Domestic violence is having an increasing presence in the New South Wales community according to recent figures from the NSW Bureau of Crime Statistics.
While other crimes across the state declined over the four year period to December 2013, the rate of domestic violence assaults increased 1.9 per cent. The rate is the highest in the state since 1999 and calculates to 94 domestic abuse cases reported to police daily.
Deputy Police Commissioner Nick Kaldas told The Age that domestic violence is one of the major focuses for police, and regional NSW statistics are of greatest concern.
''The Department of Community Services, health, education and the police are working much closer together than we have in times gone by to try and stop the problem rather than trying to deal with it as purely a law enforcement issue,'' he said.
According to the bureau's director Don Weatherburn, who was also speaking to The Age, the rate of domestic violence in regional NSW is 11 times higher than in Sydney. Some examples he gave were quite disturbing.
In Walgett, the domestic violence rate was eight times the NSW rate, in Moree four times and in Bourke more than 11 times the state rate.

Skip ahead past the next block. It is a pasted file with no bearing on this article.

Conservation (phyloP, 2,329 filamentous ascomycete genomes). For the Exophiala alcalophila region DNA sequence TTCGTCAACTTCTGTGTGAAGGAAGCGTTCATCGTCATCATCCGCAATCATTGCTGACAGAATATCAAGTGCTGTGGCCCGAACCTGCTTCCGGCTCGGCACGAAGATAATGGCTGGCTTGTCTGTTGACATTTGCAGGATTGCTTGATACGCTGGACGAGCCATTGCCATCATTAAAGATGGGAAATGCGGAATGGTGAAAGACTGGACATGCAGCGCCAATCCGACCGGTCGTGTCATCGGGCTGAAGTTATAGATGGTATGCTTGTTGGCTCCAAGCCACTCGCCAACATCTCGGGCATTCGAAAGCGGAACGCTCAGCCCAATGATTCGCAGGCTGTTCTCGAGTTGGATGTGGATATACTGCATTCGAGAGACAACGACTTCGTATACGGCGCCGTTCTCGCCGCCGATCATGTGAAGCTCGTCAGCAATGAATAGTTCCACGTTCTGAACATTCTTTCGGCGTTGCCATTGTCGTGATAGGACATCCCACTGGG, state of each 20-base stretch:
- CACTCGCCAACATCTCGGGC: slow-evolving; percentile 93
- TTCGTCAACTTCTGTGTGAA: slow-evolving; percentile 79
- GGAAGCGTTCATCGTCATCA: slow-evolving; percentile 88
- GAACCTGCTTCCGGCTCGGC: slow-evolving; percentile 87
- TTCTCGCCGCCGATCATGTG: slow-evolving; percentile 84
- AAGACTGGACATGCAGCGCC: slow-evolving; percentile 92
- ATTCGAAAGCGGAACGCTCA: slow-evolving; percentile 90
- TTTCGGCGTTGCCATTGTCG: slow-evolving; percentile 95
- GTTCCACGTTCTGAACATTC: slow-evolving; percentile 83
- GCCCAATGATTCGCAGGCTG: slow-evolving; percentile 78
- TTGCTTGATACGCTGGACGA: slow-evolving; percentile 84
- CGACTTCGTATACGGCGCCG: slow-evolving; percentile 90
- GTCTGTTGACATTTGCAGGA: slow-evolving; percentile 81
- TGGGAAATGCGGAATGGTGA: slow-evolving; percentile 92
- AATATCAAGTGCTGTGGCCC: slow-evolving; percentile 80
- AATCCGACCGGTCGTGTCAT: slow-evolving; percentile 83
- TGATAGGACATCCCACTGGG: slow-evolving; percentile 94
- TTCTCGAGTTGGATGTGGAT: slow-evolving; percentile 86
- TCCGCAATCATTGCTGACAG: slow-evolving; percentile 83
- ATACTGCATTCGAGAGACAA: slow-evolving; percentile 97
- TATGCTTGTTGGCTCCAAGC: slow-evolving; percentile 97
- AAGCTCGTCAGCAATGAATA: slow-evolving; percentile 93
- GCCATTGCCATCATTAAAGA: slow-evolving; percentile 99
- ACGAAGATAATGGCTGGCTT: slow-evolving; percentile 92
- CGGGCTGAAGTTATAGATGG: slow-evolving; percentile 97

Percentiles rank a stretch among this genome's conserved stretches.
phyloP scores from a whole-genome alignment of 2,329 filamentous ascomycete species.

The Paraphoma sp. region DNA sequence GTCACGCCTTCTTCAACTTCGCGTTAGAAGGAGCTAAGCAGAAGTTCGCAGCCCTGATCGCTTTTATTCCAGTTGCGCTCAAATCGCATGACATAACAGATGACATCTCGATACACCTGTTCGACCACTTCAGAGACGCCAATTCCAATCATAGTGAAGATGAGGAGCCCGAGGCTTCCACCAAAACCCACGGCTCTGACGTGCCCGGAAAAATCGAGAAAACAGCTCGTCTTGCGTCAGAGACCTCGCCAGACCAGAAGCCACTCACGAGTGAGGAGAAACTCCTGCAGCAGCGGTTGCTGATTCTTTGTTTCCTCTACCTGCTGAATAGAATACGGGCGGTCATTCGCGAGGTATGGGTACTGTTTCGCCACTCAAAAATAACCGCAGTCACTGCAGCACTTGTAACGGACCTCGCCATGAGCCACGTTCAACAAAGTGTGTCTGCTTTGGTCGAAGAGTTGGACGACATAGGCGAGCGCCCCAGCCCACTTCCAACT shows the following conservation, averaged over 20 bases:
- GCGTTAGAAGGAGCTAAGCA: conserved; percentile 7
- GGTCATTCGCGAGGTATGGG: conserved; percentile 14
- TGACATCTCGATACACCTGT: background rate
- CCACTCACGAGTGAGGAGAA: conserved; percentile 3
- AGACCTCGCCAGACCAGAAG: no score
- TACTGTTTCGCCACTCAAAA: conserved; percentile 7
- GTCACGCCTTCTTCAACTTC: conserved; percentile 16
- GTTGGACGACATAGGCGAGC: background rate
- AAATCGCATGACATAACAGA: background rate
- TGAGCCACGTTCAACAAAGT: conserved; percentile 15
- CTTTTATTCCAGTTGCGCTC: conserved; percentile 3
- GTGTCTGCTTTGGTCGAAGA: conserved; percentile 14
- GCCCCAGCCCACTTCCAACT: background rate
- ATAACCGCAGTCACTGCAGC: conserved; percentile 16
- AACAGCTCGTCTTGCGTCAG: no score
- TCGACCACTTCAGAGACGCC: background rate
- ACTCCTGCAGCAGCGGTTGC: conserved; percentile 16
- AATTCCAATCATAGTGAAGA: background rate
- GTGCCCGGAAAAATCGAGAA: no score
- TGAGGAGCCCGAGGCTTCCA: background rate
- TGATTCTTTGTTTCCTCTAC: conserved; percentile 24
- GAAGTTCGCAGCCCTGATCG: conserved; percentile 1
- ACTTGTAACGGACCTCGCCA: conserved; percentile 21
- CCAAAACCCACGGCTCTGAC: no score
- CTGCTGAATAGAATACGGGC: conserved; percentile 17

If you are in an abusive relationship
Anyone who is the victim of domestic violence - regardless of gender - is urged to contact police and consult with a family lawyer.
A lawyer can help sort out legal issues around the violence and suggest options the victim can take. If a spouse or children are involved, then a lawyer can assist with drawing up divorce proceedings and child custody agreements.
The rate of reported domestic violence cases is only the tip of the iceberg with police believing up to half of all incidents go unreported. As a community, it is important to notice the signs of domestic violence and if you are in a abusive relationship what steps you can take to protect yourself and your family. To recognise there is abuse is the first step to solving the issue - some signs to watch out for include:
- Friends not wanting to go home after work or being out
- Bruises around hands or neck could be a sign that abuse is taking place
- Anxious to please or wait on their partner
- Controlling a person's finances is a form of emotional abuse
- Explaining unusual injuries as "accidents"
If you suspect someone is the victim of abuse.
- Offer support to someone you think is in need
- Back their decision to contact a family lawyer and police
- Offer a safe environment for them to stay in.